- Associated Press - Thursday, November 6, 2014

LIHUE, Hawaii (AP) - The Kauai County Council has rejected a proposal that would have repealed a law regulating the use of pesticides and cultivation of genetically modified organisms by large-scale commercial agriculture companies.

The council struck down the bill by a 5-1 vote, The Garden Island newspaper (https://bit.ly/1uCa2cN) reported Thursday.

Three dozen people testified in favor of upholding the law, citing a right to know what chemicals are being sprayed by companies and a need to test for possible correlations to health problems.

Councilman Ross Kagawa cast the lone vote in favor of repeal. Kagawa introduced the measure with fellow Councilman Mel Rapozo, but Rapozo didn’t vote on it.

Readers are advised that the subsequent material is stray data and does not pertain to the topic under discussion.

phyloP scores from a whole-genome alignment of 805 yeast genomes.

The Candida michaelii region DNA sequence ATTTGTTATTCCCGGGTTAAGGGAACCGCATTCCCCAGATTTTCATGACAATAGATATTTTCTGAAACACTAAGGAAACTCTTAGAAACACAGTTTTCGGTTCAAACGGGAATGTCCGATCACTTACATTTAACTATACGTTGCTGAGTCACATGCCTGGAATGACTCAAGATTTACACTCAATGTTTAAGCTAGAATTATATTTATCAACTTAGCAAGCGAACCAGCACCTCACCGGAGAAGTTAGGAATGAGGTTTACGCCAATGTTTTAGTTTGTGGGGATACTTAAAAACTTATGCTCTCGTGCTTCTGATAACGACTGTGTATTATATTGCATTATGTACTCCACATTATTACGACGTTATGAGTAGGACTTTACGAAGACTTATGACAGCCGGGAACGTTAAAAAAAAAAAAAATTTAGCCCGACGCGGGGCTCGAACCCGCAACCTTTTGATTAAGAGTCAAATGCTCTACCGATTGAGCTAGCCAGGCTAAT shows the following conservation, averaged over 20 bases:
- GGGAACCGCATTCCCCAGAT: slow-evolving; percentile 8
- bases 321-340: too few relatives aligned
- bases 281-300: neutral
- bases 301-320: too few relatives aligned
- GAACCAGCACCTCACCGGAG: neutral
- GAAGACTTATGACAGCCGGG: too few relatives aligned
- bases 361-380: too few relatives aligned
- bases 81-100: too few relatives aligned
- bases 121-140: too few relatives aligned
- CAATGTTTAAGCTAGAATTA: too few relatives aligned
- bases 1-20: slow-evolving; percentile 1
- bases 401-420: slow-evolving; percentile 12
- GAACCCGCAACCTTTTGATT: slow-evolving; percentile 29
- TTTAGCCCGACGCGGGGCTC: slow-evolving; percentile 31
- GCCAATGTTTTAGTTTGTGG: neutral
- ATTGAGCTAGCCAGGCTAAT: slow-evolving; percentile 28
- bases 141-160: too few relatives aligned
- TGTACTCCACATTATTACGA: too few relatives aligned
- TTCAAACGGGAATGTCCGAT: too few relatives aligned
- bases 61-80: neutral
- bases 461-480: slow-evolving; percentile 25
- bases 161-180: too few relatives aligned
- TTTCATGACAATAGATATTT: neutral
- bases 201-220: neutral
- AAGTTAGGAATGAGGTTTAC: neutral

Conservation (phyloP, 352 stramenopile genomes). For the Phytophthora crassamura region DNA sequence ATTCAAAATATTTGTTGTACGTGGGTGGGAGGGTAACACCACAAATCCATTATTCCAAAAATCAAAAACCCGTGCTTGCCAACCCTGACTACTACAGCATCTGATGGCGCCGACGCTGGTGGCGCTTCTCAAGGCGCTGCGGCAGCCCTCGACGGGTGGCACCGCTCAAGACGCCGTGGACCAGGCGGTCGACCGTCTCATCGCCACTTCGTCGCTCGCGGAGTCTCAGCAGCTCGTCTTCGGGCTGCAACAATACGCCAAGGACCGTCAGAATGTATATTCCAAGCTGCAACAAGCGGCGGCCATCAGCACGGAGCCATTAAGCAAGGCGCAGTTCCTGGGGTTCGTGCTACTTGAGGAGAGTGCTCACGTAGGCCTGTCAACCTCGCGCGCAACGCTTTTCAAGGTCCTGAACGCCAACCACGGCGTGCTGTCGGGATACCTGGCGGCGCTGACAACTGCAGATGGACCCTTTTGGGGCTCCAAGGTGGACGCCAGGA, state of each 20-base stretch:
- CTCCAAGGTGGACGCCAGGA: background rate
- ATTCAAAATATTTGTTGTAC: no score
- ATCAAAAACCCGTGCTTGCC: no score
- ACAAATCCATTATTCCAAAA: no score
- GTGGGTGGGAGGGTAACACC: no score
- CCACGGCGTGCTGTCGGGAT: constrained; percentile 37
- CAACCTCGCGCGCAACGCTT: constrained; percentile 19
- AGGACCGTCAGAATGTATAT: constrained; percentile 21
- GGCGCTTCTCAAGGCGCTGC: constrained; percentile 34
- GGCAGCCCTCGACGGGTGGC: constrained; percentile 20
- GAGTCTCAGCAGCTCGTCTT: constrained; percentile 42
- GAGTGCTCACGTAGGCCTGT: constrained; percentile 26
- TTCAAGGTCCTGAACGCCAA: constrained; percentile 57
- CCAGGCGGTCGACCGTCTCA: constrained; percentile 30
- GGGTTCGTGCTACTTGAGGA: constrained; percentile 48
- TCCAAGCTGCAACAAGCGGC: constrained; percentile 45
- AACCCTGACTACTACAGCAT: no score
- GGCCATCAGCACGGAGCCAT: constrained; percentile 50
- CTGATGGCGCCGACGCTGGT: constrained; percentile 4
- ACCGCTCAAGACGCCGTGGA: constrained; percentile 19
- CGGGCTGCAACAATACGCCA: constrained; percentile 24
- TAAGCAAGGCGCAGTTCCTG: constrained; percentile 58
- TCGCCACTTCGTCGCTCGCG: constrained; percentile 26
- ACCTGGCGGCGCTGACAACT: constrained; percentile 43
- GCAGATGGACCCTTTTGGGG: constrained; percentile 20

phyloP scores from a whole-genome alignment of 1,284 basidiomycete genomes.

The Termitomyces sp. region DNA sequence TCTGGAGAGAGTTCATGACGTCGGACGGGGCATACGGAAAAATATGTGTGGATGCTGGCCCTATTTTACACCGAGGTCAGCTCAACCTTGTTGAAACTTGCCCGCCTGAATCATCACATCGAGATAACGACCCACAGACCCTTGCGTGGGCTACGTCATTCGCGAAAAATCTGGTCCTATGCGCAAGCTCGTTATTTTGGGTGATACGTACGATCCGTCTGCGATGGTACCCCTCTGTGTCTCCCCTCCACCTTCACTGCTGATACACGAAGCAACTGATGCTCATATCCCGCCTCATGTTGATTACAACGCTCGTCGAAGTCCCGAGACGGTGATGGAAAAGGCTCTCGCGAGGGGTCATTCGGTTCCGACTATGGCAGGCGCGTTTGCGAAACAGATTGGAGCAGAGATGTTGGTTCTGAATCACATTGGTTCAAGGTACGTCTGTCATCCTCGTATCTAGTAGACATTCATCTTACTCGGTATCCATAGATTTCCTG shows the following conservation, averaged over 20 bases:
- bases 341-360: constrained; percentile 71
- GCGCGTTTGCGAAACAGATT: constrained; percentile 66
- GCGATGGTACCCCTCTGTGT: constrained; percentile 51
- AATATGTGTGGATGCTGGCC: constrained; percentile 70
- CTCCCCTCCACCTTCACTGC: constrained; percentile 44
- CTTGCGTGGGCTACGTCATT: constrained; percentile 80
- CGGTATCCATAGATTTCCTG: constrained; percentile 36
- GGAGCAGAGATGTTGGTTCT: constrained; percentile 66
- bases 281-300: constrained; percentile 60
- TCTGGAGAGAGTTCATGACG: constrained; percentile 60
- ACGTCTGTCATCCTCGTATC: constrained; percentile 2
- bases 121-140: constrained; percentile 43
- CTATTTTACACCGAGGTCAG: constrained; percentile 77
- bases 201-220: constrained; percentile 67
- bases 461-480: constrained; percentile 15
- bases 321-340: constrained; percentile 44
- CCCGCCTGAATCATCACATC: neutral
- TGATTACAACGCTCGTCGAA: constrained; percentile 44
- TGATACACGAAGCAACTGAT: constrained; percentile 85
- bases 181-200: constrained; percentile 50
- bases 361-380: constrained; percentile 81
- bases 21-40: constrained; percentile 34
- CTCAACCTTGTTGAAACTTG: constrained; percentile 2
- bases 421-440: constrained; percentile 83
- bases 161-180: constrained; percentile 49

A federal court judge ruled the law invalid in August after determining that state laws pre-empted the county law. Two separate appeals have since been filed in the 9th U.S. Circuit Court of Appeals in San Francisco.

The county’s costs for filing an appeal have been capped at $12,750. That’s because the county’s law firm, McCorriston Miller Mukai MacKinnon LLP of Honolulu, has said it would waive legal fees beyond the $210,000 the county has already authorized.


Information from: The Garden Island, https://thegardenisland.com/

Sign up for Daily Newsletters

Manage Newsletters

Copyright © 2019 The Washington Times, LLC.

Please read our comment policy before commenting.


Click to Read More and View Comments

Click to Hide